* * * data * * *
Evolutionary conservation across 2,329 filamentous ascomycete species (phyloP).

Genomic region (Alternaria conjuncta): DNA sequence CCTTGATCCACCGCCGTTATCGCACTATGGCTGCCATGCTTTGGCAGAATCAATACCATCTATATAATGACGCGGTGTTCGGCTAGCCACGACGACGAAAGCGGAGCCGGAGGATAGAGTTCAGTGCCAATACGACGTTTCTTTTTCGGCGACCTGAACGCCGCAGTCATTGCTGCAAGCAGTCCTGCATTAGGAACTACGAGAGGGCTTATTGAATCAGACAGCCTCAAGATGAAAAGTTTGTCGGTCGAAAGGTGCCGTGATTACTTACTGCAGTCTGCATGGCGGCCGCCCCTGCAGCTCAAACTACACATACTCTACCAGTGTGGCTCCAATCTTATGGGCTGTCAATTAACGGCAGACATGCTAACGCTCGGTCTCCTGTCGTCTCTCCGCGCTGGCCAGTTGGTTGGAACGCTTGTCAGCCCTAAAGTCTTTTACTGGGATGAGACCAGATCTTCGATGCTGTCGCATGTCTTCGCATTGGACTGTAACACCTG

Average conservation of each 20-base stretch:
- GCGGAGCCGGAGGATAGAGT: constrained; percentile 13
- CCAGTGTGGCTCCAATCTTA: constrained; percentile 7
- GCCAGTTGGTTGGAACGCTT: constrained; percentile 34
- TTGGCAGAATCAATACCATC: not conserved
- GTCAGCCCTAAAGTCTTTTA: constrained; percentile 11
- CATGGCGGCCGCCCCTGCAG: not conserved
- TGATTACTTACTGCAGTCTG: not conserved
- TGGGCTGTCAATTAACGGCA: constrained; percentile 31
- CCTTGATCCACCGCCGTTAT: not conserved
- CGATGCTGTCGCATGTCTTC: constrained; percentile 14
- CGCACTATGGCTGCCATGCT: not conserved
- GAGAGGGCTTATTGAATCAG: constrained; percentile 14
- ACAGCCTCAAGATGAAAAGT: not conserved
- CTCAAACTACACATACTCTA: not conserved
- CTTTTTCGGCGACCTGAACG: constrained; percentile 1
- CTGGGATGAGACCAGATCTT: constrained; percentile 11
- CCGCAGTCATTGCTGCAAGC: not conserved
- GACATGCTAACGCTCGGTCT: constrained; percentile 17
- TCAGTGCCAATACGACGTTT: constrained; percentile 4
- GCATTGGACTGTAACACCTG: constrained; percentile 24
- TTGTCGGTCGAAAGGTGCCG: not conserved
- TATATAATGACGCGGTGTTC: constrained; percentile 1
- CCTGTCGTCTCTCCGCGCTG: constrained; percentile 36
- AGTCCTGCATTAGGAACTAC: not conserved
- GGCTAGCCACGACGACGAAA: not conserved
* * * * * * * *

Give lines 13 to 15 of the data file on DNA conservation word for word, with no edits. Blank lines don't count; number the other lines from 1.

- CGATGCTGTCGCATGTCTTC: constrained; percentile 14
- CGCACTATGGCTGCCATGCT: not conserved
- GAGAGGGCTTATTGAATCAG: constrained; percentile 14